Recently, the provincial government made several changes to Ontario’s Conservation Authorities. These changes were included in Bill 229 as Schedule 6.
Conservation Authorities (CAs) work with farmers through specific programming to help farmers achieve their conservation goals. Often times, grants and incentives are a part of these programs, in order to help farmers and farmland owners cover the costs of implementing conservation practices. These programs vary throughout the province, but some areas in which they can help farmers include cover crops, erosion control, tree planting, habitat restoration, and wildlife conservation. To learn more about Ontario’s Conservation Authorities, click here.
OFT has partnered with a number of CAs both during and after our land protection process. CAs have been key partners in on-site restoration activities of forests, wetlands, and in headwater protection efforts on farms as well. Additionally, many landowners we work with also work with their local CAs individually on programs that promote habitat for species at risk, such as “bird-friendly haying” practices that protect at-risk grassland birds like the Bobolink and Eastern Meadowlark. CAs also bring on-the-ground expertise to OFT’s restoration efforts, and their work is highly valued by the rural landowners we work with.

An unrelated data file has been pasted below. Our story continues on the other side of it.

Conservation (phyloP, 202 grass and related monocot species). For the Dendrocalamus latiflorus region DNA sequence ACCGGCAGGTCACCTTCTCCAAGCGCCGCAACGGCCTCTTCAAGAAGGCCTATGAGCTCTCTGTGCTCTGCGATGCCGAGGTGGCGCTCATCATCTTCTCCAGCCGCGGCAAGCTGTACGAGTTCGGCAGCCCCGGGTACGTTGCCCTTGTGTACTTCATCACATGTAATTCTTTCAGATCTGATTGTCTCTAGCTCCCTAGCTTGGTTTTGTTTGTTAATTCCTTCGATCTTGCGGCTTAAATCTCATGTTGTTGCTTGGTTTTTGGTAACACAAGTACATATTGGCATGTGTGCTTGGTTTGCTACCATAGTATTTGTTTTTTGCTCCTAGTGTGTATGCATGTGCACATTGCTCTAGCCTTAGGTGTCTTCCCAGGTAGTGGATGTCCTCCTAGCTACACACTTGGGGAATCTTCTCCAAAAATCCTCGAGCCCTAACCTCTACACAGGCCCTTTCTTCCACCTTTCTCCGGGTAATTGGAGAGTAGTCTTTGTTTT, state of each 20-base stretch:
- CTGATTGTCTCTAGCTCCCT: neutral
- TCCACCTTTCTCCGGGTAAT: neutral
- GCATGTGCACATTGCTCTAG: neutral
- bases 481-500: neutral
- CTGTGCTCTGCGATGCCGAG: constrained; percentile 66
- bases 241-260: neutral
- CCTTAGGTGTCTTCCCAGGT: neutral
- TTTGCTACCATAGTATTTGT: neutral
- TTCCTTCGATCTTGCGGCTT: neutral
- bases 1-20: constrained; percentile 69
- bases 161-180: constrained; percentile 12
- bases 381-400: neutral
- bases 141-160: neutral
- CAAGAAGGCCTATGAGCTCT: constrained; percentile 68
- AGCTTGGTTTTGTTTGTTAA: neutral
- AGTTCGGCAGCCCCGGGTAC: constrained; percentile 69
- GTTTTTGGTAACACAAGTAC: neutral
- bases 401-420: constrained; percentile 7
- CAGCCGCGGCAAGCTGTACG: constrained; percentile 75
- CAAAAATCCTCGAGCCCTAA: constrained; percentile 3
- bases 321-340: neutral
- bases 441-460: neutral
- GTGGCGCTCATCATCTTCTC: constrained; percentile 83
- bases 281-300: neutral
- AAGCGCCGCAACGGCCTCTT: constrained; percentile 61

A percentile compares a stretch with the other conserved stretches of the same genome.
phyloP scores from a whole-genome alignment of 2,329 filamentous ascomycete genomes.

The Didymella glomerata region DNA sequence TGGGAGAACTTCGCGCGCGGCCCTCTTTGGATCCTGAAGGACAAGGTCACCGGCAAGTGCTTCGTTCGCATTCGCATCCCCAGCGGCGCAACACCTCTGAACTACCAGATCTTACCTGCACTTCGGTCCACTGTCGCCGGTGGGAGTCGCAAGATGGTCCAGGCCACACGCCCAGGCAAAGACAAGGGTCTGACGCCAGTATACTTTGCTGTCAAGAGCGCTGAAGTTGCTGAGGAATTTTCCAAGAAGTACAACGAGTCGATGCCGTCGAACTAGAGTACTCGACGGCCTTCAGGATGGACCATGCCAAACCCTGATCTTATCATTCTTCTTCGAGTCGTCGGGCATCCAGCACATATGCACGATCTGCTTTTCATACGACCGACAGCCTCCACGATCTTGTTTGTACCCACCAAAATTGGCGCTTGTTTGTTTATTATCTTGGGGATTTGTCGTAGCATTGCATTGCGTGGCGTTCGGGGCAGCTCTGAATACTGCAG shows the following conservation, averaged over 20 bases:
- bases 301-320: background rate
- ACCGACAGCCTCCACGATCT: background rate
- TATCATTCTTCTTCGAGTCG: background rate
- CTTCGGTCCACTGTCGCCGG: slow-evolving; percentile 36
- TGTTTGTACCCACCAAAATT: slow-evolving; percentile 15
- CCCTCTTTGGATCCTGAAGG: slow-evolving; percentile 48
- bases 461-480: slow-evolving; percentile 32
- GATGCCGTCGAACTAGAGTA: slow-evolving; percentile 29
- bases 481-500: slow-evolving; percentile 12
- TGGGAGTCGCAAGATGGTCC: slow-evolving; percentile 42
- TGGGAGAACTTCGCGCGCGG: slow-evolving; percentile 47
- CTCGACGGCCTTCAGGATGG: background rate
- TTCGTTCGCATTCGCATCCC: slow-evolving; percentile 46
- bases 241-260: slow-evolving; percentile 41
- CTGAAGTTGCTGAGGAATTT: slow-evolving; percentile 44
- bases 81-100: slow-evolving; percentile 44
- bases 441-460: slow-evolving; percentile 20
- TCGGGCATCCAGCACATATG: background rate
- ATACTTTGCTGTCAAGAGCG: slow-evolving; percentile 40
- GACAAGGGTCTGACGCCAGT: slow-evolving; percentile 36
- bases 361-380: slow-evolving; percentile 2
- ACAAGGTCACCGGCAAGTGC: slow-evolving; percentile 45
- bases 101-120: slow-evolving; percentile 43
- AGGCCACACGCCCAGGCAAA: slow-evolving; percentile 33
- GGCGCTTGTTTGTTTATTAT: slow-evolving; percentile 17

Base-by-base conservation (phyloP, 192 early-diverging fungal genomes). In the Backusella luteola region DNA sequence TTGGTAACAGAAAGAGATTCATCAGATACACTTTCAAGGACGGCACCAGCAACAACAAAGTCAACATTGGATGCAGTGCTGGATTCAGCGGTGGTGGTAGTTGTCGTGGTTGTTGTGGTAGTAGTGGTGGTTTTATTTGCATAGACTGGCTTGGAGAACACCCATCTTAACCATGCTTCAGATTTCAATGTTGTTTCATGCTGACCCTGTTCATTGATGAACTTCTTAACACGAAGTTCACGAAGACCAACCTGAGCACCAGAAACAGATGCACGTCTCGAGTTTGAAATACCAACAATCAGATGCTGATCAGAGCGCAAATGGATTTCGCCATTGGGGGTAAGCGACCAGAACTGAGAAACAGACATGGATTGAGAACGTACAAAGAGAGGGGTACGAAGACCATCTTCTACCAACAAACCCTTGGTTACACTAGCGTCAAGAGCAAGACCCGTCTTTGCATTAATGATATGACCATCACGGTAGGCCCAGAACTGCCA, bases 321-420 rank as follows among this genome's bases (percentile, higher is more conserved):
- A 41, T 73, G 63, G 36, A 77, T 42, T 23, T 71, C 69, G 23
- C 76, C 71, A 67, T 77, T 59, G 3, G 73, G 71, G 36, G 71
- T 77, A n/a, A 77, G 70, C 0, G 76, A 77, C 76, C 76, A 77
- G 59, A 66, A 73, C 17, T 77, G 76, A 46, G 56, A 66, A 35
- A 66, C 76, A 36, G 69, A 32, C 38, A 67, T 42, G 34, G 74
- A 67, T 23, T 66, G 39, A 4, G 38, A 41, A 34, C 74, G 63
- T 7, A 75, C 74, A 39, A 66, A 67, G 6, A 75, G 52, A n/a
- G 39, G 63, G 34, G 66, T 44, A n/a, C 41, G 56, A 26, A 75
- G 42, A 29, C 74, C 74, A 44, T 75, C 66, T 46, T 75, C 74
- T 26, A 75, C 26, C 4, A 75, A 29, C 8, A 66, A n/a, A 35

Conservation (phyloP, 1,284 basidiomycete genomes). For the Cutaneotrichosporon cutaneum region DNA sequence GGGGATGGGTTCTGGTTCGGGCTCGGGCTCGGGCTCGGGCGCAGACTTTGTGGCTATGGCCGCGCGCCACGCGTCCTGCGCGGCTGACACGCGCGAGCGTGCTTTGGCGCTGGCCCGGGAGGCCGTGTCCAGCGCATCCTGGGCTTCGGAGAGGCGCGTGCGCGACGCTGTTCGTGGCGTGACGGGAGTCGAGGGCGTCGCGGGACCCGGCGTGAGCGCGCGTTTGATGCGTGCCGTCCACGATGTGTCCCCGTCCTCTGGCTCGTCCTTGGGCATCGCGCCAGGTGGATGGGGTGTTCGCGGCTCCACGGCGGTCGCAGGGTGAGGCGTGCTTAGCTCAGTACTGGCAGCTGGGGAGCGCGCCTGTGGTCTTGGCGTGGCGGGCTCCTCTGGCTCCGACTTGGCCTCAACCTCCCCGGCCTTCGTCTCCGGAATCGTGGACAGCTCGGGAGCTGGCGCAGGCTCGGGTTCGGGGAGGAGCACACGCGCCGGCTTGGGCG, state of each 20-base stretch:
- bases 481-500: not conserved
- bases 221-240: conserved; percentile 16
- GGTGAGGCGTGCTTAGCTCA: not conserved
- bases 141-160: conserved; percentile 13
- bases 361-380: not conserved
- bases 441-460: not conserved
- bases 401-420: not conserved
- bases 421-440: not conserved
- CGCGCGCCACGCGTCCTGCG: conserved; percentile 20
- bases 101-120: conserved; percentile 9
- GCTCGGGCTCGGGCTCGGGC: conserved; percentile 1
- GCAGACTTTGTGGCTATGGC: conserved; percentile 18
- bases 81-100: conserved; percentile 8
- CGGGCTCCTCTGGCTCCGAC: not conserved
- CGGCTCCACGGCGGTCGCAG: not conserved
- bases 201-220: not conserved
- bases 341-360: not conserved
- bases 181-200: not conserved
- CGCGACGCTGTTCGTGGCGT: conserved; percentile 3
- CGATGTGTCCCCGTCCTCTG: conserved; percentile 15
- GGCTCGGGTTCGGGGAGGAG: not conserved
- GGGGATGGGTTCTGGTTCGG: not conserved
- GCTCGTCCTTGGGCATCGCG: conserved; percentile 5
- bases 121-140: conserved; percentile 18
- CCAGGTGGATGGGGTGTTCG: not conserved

Earlier in the year, OFT, along with over 100 other organizations, voiced support for Ontario’s CAs and stressed the importance of their conservation work. To read that letter, click here.
To read about the proposed changes contained in Schedule 6 of Bill 229, and their potential impacts, click here.